Rev. Sun Myung Moon's South American Utopia
A city without citizens
Good read of the day: In Outside, Monte Reel travels to Puerto Leda, the late Sun Myung Moon's utopian colony in South America. As is often the case with applied utopias, the place isn't everything its founder envisioned:
In 2000, Moon paid an undisclosed amount for roughly 1.5 million acres of land fronting the Paraguay River. Most of that property was in a town called Puerto Casado, about 100 miles downriver from Puerto Leda. Moon's subsidiaries wanted the land to open commercial enterprises ranging from logging to fish farming. But a group of Puerto Casado residents launched a bitter legal battle to nullify the deal. While that controversy continued to divide Paraguayans, the Puerto Leda project proceeded under the radar. Moon turned the land over to 14 Japanese men—"national messiahs,"according to church documents, who were instructed to build an "ideal city" where people could live in harmony with nature, as God intended it. Moon declared that the territory represented "the least developed place on earth, and, hence, closest to original creation."…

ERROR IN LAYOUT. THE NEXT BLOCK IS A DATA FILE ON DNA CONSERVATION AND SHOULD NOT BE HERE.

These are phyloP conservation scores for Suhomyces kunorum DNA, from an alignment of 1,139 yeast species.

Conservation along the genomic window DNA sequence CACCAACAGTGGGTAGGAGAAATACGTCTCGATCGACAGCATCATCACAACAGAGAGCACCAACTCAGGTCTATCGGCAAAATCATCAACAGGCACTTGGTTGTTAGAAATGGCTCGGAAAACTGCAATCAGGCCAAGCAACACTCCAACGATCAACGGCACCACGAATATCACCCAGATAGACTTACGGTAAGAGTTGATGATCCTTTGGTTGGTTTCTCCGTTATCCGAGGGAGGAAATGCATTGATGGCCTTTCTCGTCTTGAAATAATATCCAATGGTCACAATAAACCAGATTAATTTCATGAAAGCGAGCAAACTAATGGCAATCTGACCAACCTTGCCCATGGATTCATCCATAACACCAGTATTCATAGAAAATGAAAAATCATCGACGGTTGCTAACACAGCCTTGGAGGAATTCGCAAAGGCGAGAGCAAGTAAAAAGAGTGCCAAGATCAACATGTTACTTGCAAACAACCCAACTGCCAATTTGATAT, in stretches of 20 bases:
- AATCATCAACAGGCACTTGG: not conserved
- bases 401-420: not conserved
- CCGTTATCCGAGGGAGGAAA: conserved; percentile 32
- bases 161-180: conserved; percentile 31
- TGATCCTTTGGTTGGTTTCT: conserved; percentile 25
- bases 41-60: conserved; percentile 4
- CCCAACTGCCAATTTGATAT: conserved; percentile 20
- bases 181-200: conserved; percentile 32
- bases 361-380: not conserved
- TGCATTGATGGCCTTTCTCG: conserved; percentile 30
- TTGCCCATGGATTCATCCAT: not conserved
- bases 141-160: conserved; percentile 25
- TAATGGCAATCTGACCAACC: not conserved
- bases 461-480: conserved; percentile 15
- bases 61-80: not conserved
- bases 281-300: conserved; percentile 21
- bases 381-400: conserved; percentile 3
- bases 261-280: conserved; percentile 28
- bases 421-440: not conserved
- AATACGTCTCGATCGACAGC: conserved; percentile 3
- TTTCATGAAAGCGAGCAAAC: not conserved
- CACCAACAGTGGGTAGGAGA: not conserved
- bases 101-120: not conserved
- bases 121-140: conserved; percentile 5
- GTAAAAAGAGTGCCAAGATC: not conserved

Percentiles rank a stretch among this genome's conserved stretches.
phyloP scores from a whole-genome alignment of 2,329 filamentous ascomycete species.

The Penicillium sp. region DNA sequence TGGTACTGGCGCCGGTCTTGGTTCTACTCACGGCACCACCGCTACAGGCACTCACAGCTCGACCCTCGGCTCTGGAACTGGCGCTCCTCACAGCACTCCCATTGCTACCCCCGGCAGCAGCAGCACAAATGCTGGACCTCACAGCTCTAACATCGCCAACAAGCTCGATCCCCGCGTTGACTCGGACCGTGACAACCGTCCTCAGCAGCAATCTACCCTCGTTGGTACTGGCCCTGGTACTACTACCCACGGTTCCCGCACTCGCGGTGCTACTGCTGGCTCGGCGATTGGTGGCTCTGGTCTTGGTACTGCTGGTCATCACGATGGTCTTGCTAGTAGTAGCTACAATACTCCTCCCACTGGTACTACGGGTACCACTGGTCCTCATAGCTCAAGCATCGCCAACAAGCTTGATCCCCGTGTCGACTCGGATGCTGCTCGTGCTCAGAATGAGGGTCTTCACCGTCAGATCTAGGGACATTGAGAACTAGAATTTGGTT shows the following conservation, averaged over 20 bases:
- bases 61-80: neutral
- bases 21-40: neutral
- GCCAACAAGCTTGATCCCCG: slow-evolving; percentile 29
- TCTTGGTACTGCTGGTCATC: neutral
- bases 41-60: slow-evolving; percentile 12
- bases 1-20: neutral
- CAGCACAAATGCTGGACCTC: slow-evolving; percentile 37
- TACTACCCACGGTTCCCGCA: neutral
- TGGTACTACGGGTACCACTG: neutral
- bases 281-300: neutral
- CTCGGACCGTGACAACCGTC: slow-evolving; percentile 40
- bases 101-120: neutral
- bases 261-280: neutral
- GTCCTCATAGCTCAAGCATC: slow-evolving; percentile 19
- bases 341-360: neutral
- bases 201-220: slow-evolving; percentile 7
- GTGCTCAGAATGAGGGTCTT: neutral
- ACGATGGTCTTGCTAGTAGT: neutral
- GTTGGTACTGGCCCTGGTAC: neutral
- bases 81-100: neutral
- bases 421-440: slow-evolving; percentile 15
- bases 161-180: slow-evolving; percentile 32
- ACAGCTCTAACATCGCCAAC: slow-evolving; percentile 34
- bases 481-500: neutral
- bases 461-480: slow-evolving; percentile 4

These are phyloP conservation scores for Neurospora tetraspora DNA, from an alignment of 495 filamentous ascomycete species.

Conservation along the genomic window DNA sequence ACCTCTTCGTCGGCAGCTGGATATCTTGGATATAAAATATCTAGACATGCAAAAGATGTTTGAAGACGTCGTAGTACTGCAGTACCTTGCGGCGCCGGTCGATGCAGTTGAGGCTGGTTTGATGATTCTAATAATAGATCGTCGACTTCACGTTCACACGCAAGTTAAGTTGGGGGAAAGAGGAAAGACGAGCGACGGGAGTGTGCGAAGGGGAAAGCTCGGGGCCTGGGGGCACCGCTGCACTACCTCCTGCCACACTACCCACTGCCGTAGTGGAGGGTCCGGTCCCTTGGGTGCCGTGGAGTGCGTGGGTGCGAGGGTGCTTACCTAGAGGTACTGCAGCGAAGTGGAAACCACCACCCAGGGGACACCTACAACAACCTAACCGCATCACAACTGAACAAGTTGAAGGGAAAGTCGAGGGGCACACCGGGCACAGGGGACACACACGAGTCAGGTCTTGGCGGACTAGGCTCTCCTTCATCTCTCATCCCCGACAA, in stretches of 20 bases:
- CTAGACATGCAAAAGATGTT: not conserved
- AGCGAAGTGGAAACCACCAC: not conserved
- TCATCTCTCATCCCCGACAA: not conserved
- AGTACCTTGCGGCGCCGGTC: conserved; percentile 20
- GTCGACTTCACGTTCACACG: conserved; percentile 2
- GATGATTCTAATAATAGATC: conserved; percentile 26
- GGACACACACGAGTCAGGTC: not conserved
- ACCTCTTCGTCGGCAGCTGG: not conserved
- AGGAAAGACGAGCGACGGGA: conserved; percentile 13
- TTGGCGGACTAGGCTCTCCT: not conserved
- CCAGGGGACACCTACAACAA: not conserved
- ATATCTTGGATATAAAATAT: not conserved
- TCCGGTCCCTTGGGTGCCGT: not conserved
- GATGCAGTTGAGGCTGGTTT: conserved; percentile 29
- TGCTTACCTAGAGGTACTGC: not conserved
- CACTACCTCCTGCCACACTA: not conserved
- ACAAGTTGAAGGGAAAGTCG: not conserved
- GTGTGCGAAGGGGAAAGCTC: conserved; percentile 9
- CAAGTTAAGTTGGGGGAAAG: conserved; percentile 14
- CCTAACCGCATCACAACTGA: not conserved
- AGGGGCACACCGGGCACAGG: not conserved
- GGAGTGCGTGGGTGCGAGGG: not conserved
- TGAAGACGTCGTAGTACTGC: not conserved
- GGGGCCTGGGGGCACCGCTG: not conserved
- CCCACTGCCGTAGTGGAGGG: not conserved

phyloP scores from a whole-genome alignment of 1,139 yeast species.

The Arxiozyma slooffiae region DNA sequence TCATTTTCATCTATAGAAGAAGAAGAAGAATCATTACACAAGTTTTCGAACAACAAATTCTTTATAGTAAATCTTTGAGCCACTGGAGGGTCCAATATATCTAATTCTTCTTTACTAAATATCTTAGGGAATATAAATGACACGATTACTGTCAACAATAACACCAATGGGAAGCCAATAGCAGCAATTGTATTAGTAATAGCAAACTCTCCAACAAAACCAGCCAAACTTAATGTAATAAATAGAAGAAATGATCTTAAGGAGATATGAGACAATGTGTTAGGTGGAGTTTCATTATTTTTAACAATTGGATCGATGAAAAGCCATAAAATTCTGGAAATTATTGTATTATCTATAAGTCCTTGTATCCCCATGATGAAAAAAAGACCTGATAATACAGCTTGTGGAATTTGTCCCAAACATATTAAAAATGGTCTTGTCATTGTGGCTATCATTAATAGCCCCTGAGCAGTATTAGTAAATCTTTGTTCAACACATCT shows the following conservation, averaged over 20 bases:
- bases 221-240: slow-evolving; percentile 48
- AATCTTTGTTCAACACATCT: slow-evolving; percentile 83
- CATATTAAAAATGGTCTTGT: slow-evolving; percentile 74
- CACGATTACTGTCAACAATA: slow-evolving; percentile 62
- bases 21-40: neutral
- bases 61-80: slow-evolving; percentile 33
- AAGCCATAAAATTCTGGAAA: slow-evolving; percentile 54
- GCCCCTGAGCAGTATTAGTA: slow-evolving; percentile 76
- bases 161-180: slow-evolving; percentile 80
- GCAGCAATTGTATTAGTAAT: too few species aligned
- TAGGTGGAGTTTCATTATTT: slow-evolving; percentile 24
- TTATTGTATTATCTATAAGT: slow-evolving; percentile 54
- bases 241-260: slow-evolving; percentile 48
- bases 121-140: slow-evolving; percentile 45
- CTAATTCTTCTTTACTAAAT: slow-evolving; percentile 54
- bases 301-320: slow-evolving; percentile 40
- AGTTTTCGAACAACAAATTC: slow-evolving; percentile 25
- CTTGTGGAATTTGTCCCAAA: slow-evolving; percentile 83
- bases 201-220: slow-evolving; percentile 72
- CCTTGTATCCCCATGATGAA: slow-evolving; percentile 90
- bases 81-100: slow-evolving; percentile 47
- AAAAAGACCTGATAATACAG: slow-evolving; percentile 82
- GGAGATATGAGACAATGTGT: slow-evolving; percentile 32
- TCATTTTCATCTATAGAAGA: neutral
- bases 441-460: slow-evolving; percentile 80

Now, as I glance at the scene, I see huge dormitory buildings, guesthouses, and sheds for mechanical repairs. I count seven freshwater fish farms, fully stocked with pacu, a toothy species that looks like an overgrown piranha. I see no other people.
"Normally, there are about 10 of us who live here," Mister Date tells me. "But this week six are away in Asunción. So there are just four now."
Read the whole thing here.